Mar 242010
 

Churches are searching for pastors. Pastors are looking for churches. Making the connection can be quite challenging for many on both sides of the equation. Sure there’s a spiritual dimension to all of this– being a pastor is a “calling,” (whatever that might mean in a particular faith tradition) layered with much prayer for discernment and provision. Yet in the real-world concrete and tangible reality, there is that job component, when a church pastor is a paid religious professional.

There are a bunch of search engines / directories/ listings working to make this connection, for pastors looking for a ministry opportunity, and for churches looking for a pastor to fill a staff position, along with other church staff jobs. I’ll update this list as I find ‘em — (note: listing does not connote endorsement) ::

And, there are professional services that help make the connection for churches and staff. HelpStaff.me is run by Justin Lathrop (one of my pastor friends), who can put together a professional nationwide search for church staff positions. And, the executive search firm called Vanderbloemen Search Group facilitates ministry leadership search for larger churches. Another one is MinisterSearch.com, a full-service consulting firm for church staffing.

Aside: this ehow.com article, How to Work for a MegaChurch, gives sobering advice about working in a church setting. Set your idealism aside — “If you think working for a church will be peaceful and idyllic, you’re deluding yourself. Pastors and church staff members are as inherently flawed as the rest of the world. If your desire to work for a MegaChurch stems from the belief that you’ll be in a conflict free office environment, think again.

Aug 092009
 

Recently I’ve been asked, time and again, “I’m having a hard time finding a church.” I find the question surprising. Look at this map below of Irvine, California, where every red dot represents a church. (granted, not every Google search of the word church is a church, but most of them are churches.. and not every church has the word church in its name.. so let’s call it even.)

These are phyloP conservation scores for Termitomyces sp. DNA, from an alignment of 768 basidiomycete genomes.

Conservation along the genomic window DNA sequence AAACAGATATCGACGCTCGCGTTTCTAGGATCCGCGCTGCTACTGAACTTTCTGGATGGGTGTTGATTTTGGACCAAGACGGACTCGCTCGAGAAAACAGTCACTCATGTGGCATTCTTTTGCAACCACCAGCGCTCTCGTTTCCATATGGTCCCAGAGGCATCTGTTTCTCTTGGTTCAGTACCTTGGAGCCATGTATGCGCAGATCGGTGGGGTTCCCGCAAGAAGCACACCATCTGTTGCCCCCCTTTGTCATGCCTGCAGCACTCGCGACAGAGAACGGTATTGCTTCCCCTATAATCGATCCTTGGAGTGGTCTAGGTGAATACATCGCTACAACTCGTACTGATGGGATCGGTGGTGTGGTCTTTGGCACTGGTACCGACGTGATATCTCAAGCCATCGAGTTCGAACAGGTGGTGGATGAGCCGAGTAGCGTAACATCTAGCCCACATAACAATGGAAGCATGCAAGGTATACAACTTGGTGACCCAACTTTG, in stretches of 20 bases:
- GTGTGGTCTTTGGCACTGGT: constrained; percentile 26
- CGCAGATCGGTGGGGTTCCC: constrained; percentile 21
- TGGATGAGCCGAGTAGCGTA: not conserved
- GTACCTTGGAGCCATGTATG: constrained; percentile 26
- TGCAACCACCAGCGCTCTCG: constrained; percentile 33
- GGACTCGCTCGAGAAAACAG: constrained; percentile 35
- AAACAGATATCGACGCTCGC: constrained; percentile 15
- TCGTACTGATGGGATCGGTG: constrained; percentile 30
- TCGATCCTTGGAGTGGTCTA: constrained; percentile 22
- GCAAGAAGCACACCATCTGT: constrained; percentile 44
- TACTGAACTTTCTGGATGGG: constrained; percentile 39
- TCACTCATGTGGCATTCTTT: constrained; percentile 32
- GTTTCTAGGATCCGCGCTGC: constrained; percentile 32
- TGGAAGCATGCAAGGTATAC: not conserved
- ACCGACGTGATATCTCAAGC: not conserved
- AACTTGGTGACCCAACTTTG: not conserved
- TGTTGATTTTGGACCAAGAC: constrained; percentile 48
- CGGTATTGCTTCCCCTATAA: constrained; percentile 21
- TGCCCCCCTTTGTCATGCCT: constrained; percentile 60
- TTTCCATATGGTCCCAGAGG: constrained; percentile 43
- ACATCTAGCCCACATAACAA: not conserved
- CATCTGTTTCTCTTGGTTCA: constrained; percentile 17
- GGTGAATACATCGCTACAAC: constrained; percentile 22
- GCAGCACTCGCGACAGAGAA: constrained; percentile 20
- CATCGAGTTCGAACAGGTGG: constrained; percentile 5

irvine-churches

With so many red dots, churches are obviously much easier to find than a wifi hotspot! And a while back, I put together a shorter list of churches in Irvine, California, to help with people’s elusive search. Why am I still hearing the question? Now, I am sympathetic to the question, knowing how it can be hard to find a place of acceptance and understanding. Yet I wonder what is the really going on behind the question.

These questions come from Christians, even mature ones at that. On the one hand, there are many well-meaning books and articles exhorting the church searcher to not be church hopping and church shopping, to resist the cultural forces of consumerism. And, it’s true that you can worship God and connect with God anywhere. And Jesus did say something about the question not being to worship at this mountain or that mountain [being translated: at this church or that church], but worship in spirit and truth.

And when those theological truths and aspirational beliefs hit the ground, even mature Christians seem to find it hard to arbitrarily choose any church and make it their church home. Even when one sifts through a big list of churches to the ones that match a person’s theological convictions, and rightly so, there are still dozens to choose from. Preferences span the range of: teaching style, worship music, philosophy of ministry, church size, sizeable number of people of the same age, particular kinds of ministry, etc. And it’s not just preferences for a church that’d feed their soul [or, where they're best challenged to grow] or where they can connect with people like themselves. It’s also particulars of a church where they can best serve and offer their gifts, talents, and treasures.

Is being picky with churches too selfish? Sure it could be self-serving. Or it can be a part of the discernment process. And decision-making is not easy. The perennial favorite topic of “finding God’s will” stays at the top of the charts. In this case, finding the right church.

My thought for now: I think while we can worship God anywhere, or try to, the marvel is that God will meet us where we are. Preferences and all.